Defensive Personnel Usage

This is something that I keep coming back to as a massive question mark. The personnel usage on the defense is baffling. Pittsburgh puts its undermanned linebacker corps in terrible spots in the red zone. For the last three weeks, they have kept running man coverage in those situations, and teams leak running backs out of the backfield and get tight ends lined up against linebackers to shred them. I will acknowledge that they did not communicate well on one zone coverage that allowed a touchdown, but that’s what you have to run to protect these linebackers.


Pittsburgh Steelers linebacker T.J. Watt chases Indianapolis Colts quarterback Garnder Minshew on Dec. 16, 2023. — Ed Thompson / Steelers Now

Pittsburgh leaves those guys out to dry with schematic incompetence. That’s before getting to the front four. Larry Ogunjobi gets run into the dirt when he is a flashy, hot-and-cold guy. He is not meant to play 80 percent of the snaps. That’s not what it is at all. Meanwhile, Keeanu Benton can not play in sub-packages and keeps having his snap counts cut more and more. T.J. Watt and Alex Highsmith can run into dust when Nick Herbig and Markus Golden are there for capable rotational snaps.

All this comes together to create a terrible environment for players to put into their strengths and weaknesses across the defense aside from the secondary. The Steelers leave way more meat on the bone than they should on the defensive side of the football with mindboggling decisions like these.

Punter Problems

The Steelers have given Pressley Harvin III every chance to get this job. They have brought in competition, and he won, and yet, through his three years in Pittsburgh, he has not put together one complete season. To begin this season, Harvin may have put things together. His game against the Raiders in Las Vegas was his best. But after returning from his hamstring injury, he has not been the same. With two punts under 25 net yards on Saturday, he put the team behind the eight-ball on-field position far too often to justify keeping him around beyond this year.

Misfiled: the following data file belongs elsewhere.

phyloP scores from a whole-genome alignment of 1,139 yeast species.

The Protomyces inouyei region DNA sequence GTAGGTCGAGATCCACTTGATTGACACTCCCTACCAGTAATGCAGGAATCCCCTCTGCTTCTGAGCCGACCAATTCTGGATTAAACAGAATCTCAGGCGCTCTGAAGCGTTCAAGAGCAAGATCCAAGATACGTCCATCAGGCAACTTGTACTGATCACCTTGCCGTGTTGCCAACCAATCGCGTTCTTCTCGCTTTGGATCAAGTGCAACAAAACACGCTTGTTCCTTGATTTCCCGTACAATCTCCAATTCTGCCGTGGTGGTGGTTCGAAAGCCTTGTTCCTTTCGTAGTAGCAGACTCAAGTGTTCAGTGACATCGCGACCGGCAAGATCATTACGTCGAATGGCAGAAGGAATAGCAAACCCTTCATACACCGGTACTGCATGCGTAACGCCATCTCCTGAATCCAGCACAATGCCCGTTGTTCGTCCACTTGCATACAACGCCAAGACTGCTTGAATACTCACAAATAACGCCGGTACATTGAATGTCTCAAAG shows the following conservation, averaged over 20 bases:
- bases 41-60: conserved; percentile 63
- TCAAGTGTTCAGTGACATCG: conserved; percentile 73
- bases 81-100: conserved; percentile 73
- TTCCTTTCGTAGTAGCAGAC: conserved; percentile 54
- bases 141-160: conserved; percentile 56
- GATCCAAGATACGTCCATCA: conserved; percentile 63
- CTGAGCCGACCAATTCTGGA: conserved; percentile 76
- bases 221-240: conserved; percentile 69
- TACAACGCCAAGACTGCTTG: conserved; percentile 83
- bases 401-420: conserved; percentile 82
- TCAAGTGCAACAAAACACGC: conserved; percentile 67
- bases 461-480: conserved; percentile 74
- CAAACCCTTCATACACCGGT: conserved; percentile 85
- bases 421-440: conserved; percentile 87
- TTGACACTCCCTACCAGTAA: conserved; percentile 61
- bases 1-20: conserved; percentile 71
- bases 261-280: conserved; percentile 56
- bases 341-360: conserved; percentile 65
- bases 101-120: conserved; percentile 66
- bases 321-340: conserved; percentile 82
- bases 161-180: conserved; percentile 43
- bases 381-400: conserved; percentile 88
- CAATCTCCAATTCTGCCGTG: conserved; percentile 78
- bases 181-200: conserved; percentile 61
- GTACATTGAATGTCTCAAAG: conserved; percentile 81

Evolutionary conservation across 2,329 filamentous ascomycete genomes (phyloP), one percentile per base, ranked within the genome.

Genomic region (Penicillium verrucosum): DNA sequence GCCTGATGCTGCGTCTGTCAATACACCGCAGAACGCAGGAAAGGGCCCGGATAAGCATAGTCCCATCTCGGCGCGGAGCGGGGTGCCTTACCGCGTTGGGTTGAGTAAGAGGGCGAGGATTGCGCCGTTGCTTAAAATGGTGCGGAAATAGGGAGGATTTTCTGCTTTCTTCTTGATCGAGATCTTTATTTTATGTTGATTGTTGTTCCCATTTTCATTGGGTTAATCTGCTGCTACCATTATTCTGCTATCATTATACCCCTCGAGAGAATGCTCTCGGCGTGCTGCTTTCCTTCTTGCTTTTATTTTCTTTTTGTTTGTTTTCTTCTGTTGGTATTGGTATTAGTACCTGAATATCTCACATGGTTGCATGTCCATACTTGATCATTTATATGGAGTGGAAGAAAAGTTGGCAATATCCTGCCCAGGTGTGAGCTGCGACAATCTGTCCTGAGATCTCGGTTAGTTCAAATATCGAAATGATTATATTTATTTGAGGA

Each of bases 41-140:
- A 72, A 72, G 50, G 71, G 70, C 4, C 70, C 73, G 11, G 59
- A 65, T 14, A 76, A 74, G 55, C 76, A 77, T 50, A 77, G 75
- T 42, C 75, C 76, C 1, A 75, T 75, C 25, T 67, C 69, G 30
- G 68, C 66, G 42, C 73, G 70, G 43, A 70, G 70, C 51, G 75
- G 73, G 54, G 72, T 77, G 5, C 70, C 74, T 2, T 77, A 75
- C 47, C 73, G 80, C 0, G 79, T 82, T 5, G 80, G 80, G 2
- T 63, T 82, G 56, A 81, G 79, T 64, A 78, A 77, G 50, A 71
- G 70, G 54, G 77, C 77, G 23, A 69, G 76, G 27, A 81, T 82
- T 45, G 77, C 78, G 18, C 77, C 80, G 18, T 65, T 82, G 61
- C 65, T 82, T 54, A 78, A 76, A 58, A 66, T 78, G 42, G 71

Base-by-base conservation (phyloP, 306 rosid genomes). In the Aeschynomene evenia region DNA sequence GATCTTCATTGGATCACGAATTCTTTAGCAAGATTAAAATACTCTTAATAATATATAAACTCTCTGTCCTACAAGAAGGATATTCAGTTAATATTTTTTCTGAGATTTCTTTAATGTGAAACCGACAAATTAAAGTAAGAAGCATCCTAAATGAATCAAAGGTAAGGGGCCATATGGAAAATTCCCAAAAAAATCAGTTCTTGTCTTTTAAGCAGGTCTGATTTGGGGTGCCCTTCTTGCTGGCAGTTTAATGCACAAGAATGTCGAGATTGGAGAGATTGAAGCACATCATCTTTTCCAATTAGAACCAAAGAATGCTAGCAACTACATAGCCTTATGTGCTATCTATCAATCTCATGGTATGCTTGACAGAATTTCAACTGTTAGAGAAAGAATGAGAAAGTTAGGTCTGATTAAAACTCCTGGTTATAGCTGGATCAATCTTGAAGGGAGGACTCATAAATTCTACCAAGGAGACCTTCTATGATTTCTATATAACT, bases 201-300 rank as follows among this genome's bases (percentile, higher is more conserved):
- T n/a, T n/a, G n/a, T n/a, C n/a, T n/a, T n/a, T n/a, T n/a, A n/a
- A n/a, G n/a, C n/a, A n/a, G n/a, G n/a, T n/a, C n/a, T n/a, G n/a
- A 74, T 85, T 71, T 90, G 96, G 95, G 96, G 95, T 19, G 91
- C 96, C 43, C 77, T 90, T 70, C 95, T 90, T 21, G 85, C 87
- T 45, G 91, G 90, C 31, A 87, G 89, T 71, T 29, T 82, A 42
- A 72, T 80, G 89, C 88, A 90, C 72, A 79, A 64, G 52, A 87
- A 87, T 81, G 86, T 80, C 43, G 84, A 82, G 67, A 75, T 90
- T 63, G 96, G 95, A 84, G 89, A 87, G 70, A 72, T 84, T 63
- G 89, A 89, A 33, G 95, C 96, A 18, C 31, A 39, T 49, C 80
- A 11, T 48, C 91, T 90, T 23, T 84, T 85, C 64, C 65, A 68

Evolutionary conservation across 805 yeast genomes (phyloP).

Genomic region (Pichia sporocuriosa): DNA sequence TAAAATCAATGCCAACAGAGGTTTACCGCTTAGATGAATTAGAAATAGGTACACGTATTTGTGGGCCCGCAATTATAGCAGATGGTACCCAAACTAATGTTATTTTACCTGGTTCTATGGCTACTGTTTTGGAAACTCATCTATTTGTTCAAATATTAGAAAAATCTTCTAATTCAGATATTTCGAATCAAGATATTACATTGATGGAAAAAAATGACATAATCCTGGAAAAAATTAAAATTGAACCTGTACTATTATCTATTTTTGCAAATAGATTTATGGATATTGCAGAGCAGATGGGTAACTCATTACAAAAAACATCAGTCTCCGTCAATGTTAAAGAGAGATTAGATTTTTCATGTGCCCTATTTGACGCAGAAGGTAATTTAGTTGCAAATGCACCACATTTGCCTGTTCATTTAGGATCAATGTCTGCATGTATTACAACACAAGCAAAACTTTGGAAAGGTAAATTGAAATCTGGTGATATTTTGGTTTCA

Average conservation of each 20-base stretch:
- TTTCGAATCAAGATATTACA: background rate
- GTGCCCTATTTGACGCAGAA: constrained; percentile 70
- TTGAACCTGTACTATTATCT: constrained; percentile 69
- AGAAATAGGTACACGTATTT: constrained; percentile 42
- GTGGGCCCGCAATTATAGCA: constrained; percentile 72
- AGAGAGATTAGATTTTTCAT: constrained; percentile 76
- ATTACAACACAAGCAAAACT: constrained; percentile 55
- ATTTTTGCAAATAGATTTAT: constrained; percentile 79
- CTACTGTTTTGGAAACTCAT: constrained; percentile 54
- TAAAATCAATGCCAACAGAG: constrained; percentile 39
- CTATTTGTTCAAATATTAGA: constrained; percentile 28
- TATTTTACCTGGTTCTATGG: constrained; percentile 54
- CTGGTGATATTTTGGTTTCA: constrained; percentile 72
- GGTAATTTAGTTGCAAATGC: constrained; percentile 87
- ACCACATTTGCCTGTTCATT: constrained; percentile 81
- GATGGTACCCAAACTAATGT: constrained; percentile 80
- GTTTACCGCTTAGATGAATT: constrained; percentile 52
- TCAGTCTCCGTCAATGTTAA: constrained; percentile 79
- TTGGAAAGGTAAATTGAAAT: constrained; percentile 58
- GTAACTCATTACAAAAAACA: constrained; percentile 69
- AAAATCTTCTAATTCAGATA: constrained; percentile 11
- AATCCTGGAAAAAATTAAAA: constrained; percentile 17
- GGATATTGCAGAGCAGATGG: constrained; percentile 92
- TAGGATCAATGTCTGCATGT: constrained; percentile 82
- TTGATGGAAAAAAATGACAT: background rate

Steelers P Pressley Harvin III

Steelers punter Pressley Harvin III against the Indianapolis Colts, Dec. 16, 2023 – Ed Thompson / Steelers Now

If Pittsburgh will grime out wins and their offense will struggle, they need someone to flip fields. Harvin’s flat punts leave the team out to dry. He is consistently outdueled each week against opponents, putting an already struggling offense in even tougher spots when the field position battle gets so lopsided and opposing offenses start on short fields. It seems like it is time to move on. This isn’t working.

One More Offseason on the Offensive Line

The Steelers have done well to start to address their offensive line. Broderick Jones looks like a piece of the future. James Daniels and Isaac Seumalo are a nice one-two pairing at guard. But the center position and left tackle spots remain black holes. When the snaps are not errant and off the mark, Mason Cole was destroyed in this game by Grover Stewart and DeForest Buckner. Then, he committed an unnecessary hold that stopped Jaylen Warren’s toss play from succeeding. Pittsburgh has seen him hurt too many plays this year. He is tanking the group.

Steelers C Mason Cole

Steelers center Mason Cole against the Arizona Cardinals, Dec. 3, 2023 – Ed Thompson / Steelers Now

Then, Dan Moore Jr. is a below-average left tackle. Each week, Moore has disastrous reps time and time again. He is a solid NFL swing tackle, but this is not a guy who should be starting 17 games a year for any serious NFL franchise. They need to go and dip into the pool to address this offensive line next season. If they can add a solid center and another tackle to believe in, this could be a relatively solid offensive line. They are not far off, but the entire unit needs to play above the line to reap the true benefits of it all.